The road to elfland is explicitly not a legalistic road of moral salvation or damnation, but one that is aesthetic or artistic (“bonny”)—one that is essentially free, though it requires specific disciplines. Thomas, like Tamino and Papageno in Mozart’s Magic Flute, is enjoined to silence in the magic realm. They ride across a river full of the blood of the dead, and through a dawnless darkness, like the darkness Gilgamesh endures in his search for his dead friend Enkidu. Finally, they come to a delightful garden, where Thomas serves his mistress. At the end of his indentured servitude, she gives him an apple from the tree in the center of the garden, as his reward, implying that he cannot leave unless he eats it, and telling him that, if he does so, he must tell the truth always thenceforth. Thomas cavils at this:

 “I dought neither speak to prince or peer,       

Nor ask of grace from fair ladye!”—   

“Now haud thy peace, Thomas,” she said,       

“For as I say, so must it be.”    

“My tongue is my ain,” true Thomas he said;

“A gudely gift ye wad gie to me!

I neither dought to buy or sell

At fair or tryst where I might be.”

When Thomas is in fairyland, he is not permitted to speak. But when he returns, he is given the great, and embarrassing, power to tell the truth always. And he does it in rhyme, and so True Thomas gets his other name as well, Thomas the Rhymer. When he returns, even if it seems to him that he has spent but a single night or a single week in fairyland (depending on which version of the ballad one reads), seven or seventy long years have passed. We can now see that this time-dilation is nicely predicted by the operation of the blaze, which expands the present moment. Outside the circle is that whereof one cannot speak—but if one has cut one’s blaze, entered that eternal present and returned, one is able to make a ballad of one’s vision. Thomas’s tongue is no longer his own, but belongs to the human race.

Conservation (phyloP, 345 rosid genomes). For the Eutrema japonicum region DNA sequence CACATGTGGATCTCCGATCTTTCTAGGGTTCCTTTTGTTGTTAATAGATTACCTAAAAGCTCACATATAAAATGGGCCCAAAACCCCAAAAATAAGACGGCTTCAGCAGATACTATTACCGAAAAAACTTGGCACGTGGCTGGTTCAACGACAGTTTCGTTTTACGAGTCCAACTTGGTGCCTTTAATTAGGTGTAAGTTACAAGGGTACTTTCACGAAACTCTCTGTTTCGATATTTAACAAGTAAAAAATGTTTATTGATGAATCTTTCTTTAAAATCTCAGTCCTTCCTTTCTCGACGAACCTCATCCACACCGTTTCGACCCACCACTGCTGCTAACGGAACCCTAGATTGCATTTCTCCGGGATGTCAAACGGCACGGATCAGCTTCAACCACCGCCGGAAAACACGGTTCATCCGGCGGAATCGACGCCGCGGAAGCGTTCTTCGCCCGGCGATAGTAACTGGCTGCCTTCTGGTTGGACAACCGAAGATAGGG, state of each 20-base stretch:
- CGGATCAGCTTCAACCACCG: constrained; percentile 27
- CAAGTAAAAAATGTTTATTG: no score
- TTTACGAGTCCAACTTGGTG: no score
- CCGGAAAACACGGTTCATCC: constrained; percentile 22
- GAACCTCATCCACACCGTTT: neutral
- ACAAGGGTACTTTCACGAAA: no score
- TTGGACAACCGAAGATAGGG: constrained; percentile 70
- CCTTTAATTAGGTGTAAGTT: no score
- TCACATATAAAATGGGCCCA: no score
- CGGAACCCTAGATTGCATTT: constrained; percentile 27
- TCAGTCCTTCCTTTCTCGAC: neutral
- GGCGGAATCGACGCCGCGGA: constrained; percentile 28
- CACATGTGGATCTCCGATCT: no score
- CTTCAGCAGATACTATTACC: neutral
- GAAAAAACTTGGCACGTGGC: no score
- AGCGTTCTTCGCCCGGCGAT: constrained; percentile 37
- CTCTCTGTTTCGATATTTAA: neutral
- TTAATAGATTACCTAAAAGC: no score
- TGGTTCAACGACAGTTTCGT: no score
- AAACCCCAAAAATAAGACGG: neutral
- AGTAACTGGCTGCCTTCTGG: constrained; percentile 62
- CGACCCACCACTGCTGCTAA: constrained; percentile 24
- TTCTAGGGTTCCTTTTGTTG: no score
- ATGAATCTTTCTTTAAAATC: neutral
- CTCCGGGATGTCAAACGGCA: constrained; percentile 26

There is a structural parallel in this story with the ancient Greek story of Orpheus, another poet who goes to the underworld and is able to return. The mysterious prohibition this time is that he must not look back to check to see if his dead wife, Eurydice, is following him—he must not seek perfect certain knowledge here, for this is outside the realm of the provable. When he does look back, he loses his wife forever. And this myth may derive in part from the oldest extant poem in the world, The Epic of Gilgamesh. Gilgamesh goes to the underworld to bring back his dead friend Enkidu and find the secret of immortality. He also breaks one of those arbitrary rules (thou shalt not sleep) and comes back empty-handed—but with the gift of new knowledge and enduring words.

In music, I hear that blaze-cutting in Beethoven’s amazing Opus 111, the piano sonata No. 32, where a pair of repeated notes arches across from deepest despair into renewed hope—which Thomas Mann, in Doctor Faustus, characterized as “all that one may well call vast, strange, extravagantly magnificent, without thereby giving it a name because it is truly nameless.” In painting, I see the blaze in the way that Zephyr, on the extreme right of Botticelli’s Primavera, and Mercury, on the extreme left, connect the spring dance with the absolute otherness that the painting cannot directly depict. In sculpture, we see it perhaps in the way Michelangelo’s slaves emerge from the stone, Frederick Hart’s Adam and Eve from the chaos of creation.

American Arts Quarterly, Spring 2011, Volume 28, Number 2